made the best wine—from water. The purest and most excellent joy, is made of
the waters of true repentance. The bee gathers the best honey from the
bitterest herbs. Tears are the breeders of spiritual joy. After Hannah had
wept, she went away, and was no longer sad. Those clouds are very
uncomfortable, which never have any sunshine. Just so, that mourning which
dyes the soul all in sable, which has no place for rejoicing, I would rather
think it despair, than true remorse. The same God who has bid us mourn,
has also bid us rejoice, Phil. 4:4. It is an excellent temper to be
serious—yet cheerful. Jesus Christ loves the joyful Christian.
Joy puts liveliness and activity into a Christian, it oils the wheels of the
affections. A heavy mind makes a dull action. The joy of the Lord is your
The pensive, melancholy Christian, disparages the glory
of heaven. What will others say? Here is one who speaks of future
glory—but surely he does not believe it—see how sad he is! What ado
is here on earth, to make a child of God cheerful! Must we have to force an
heir, to rejoice in the estate which has befallen him? Let me tell you, you
who refuse consolation, are not fit people to praise God—it is a
contradiction to praise God with a sad heart: "I will sing praises," Psalm
108:1. It is more proper to sing praises, than to weep them. Rejoice, O
Christian, lift up your crest, triumph in the hope of these things to come.
It is not enough that there is joy within the Christian's heart—but it must
shine forth in his countenance.
6. If we have such a glorious inheritance to come—let him
not envy those who have only present things. God often
wrings out the waters of a full cup to wicked men; but there are
dregs at the bottom! Indeed, the prosperity of sinners is a great
temptation. David stumbled at it, and had almost fallen. Psalm 73, "My feet
had well near slipped!" It is not matter of envy but pity—to see men thrive
in a way of sin! Do you envy a fool is in mirthful clothes? Do you envy a
condemned man, who is going up the ladder to be hung—simply because he has a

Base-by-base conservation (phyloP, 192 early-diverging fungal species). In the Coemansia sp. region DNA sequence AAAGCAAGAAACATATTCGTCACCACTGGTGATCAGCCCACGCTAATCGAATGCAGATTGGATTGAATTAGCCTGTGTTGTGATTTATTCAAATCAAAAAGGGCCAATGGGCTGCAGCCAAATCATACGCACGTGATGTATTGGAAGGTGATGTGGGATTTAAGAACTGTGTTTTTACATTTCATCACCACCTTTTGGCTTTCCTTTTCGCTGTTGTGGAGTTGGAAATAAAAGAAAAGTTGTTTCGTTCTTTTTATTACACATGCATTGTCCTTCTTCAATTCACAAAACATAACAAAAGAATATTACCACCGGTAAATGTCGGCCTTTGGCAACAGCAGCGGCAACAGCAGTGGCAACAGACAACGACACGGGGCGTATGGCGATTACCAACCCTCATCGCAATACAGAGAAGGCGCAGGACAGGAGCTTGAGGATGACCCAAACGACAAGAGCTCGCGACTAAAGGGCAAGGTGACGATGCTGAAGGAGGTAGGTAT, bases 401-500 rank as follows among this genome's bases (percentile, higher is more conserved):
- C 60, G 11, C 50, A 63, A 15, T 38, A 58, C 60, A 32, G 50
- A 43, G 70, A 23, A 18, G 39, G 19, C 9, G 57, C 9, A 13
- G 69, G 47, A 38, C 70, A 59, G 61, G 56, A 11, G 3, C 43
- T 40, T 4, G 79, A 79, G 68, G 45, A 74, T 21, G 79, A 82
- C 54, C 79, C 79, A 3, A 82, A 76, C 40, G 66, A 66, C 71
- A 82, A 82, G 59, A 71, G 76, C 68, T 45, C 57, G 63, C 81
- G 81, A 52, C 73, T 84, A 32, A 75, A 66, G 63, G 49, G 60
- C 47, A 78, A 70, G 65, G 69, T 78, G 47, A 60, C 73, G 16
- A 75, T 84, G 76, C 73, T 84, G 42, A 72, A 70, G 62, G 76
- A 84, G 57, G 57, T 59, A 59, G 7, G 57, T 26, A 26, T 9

rich coat? "Those who will be rich, fall into temptations and a snare," 1
Tim. 6:9. Do you envy a man who is fallen into a snare? Wicked men have that
guilt which embitters their comforts. They are like a man who has great
possessions—yet having a fit of the stone or gout, while he is in that
torment, he may be said not to have them, because the comfort of them is
taken away. A believer has better things than these—an blissful inheritance!
Wicked men have a crown of unrighteousness, but you have a crown of
righteousness! They have rich robes, but you have the bright robe of glory.
"Envy not the oppressor, and choose none of his ways." Better is sanctified
adversity, than successful impiety.
7. If we have such a glorious inheritance to come—be
supported in lack of spiritual comfort. Spiritual joy is a sweet
thing; this is the hidden manna, the cluster of grapes which grow upon the
true vine; this is the saints' banqueting stuff; how sweet is it to have
Word, and Spirit, and Conscience speaking peace! in the mouth of these three
witnesses, faith is confirmed. "But," says the poor soul that goes mourning,
"It is not so with me, I have not the secret seal of heaven, I lack
assurance." Well, do not give up waiting. We read that the disciples were in
the ship, and there arose a great storm, "And when they had rowed
about three or four miles, they saw Jesus." This, O Christian, may be
your case: there is a tempest of sorrow risen in your heart; and you have
rowed from one ordinance to another, and have no comfort! Well, be not
discouraged, do not give up rowing; you have but rowed three or four miles;
perhaps when you has rowed a little more—you may see Jesus, and have a
comfortable evidence of his love!
But suppose you should row all your life long, and not
have assurance—yet this may be a pillar of support—things to come are yours!
It is but waiting a while—and you shall be brimful of comfort! A believer is
now an heir of this joy; let him wait until he is of age, and he shall be
fully possessed of the joys of heaven. For the present, God leaves a seed of
comfort in the heart; there is a time shortly coming, when we shall have the
full flower; we shall drink of the fruit of the vine in the kingdom of
heaven! As Paul said of Onesimus, Philem. verse 15, "For perhaps he
therefore departed for a season, that you might receive him forever." So I
say of the comforts of God's Spirit—that they may be withdrawn for a season,
that we may have them forever! There is a time coming when we shall bathe
ourselves in the rivers of divine pleasure.
8. If we have such a glorious inheritance to come—let us
zealously contend for it against all oppositions. We have a city
above—but there are enemies in the way which we must give battle to. God
would give Israel Canaan, a land flowing with milk and honey; but first they
must encounter with the sons of Anak. So he will bestow upon us a crown—but
we must fight for it. Heaven is not taken without storm. Hence it is the
scripture bids us to "fight the good fight of faith," 1 Tim. 6:12, that we